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The heft of a sad iron would proportionally effect the amount of heat held in the iron, and consequently how well the fabric would be pressed flat. The base of a sad iron is triangular shaped with a pointed tip to make it is easy to iron around buttons. They were heated on an open fire or a stove, and their metal handles had to be gripped with a thick potholder, rag, or gloves while ironing. Detachable wooden handles were added later to sad irons in place of the soldered metal handles.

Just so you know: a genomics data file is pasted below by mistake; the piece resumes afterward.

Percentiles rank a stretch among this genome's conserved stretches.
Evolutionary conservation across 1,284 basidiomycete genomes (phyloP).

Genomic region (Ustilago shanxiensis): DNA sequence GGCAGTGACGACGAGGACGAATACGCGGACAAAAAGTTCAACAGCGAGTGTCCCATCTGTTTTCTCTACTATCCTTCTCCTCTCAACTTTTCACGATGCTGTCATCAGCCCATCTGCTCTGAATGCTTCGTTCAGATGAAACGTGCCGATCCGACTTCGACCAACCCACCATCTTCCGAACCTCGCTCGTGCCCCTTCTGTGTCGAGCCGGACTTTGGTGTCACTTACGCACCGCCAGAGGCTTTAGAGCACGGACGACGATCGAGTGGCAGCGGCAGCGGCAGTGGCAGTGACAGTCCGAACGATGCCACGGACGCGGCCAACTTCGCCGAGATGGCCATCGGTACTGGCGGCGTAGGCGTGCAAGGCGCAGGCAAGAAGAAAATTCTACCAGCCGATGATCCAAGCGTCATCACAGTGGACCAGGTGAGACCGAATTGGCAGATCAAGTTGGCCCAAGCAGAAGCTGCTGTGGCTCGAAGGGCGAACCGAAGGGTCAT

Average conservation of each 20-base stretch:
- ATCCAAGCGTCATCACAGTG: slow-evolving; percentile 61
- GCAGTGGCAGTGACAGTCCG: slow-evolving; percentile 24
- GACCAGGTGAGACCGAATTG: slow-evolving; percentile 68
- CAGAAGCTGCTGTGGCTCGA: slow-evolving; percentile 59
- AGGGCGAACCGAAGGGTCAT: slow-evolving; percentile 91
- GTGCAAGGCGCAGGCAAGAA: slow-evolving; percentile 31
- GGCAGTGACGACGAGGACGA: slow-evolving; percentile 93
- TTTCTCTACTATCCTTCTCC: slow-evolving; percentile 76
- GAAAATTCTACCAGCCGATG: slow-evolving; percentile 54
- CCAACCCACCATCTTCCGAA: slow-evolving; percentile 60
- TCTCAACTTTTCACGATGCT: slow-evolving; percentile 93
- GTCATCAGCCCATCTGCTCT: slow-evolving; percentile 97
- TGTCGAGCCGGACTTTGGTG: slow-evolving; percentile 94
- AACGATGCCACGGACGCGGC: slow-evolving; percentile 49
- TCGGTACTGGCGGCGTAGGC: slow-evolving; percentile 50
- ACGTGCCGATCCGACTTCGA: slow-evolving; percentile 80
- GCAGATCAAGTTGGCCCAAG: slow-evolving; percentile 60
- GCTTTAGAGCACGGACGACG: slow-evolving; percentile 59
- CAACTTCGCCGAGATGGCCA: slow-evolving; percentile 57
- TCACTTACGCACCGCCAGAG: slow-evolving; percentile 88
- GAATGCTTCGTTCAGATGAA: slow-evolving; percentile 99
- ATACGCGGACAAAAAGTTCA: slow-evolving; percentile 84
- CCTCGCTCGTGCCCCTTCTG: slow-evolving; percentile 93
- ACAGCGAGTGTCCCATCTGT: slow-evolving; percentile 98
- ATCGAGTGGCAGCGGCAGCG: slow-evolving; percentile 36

A clothes iron also flatiron or smoothing iron is a small appliance that, when heated, is used to press clothes to remove creases and help prevent the spread of infectious disease. It is named for the metal iron of which the device was historically made, and the use of it is generally called ironing. Ironing works by loosening the ties between the long chains of molecules that exist in polymer fiber materials. With the heat and the weight of the ironing plate, the fibers are stretched and the fabric maintains its new shape when cool. Some materials, such as cotton, require the use of water to loosen the intermolecular bonds.